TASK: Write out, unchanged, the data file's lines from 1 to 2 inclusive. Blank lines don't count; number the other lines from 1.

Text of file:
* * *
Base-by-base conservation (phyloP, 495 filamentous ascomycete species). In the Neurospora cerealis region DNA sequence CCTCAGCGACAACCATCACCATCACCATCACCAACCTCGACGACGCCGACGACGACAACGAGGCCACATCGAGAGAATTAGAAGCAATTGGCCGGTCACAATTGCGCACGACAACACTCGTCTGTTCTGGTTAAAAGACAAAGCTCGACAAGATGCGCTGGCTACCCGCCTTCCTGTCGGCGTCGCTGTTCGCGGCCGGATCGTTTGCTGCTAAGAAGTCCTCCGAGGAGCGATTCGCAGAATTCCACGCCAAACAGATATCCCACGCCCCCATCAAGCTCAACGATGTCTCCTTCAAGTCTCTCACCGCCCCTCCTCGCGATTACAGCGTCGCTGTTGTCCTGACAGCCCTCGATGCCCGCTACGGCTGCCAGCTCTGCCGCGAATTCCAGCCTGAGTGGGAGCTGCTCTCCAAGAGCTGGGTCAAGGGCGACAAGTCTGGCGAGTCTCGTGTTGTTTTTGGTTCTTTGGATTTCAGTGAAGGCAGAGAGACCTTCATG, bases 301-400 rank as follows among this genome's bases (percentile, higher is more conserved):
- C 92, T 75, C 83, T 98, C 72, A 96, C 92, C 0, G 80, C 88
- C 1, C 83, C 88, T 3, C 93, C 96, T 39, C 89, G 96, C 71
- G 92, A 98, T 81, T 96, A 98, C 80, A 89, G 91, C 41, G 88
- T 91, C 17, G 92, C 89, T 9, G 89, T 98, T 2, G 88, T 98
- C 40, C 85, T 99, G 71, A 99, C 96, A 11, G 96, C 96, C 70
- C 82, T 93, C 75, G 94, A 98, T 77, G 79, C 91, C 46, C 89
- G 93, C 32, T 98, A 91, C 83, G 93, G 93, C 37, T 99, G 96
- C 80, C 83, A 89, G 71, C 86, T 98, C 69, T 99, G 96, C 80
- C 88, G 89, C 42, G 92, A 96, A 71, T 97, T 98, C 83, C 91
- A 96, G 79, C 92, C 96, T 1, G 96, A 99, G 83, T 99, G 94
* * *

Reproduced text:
Base-by-base conservation (phyloP, 495 filamentous ascomycete species). In the Neurospora cerealis region DNA sequence CCTCAGCGACAACCATCACCATCACCATCACCAACCTCGACGACGCCGACGACGACAACGAGGCCACATCGAGAGAATTAGAAGCAATTGGCCGGTCACAATTGCGCACGACAACACTCGTCTGTTCTGGTTAAAAGACAAAGCTCGACAAGATGCGCTGGCTACCCGCCTTCCTGTCGGCGTCGCTGTTCGCGGCCGGATCGTTTGCTGCTAAGAAGTCCTCCGAGGAGCGATTCGCAGAATTCCACGCCAAACAGATATCCCACGCCCCCATCAAGCTCAACGATGTCTCCTTCAAGTCTCTCACCGCCCCTCCTCGCGATTACAGCGTCGCTGTTGTCCTGACAGCCCTCGATGCCCGCTACGGCTGCCAGCTCTGCCGCGAATTCCAGCCTGAGTGGGAGCTGCTCTCCAAGAGCTGGGTCAAGGGCGACAAGTCTGGCGAGTCTCGTGTTGTTTTTGGTTCTTTGGATTTCAGTGAAGGCAGAGAGACCTTCATG, bases 301-400 rank as follows among this genome's bases (percentile, higher is more conserved):
- C 92, T 75, C 83, T 98, C 72, A 96, C 92, C 0, G 80, C 88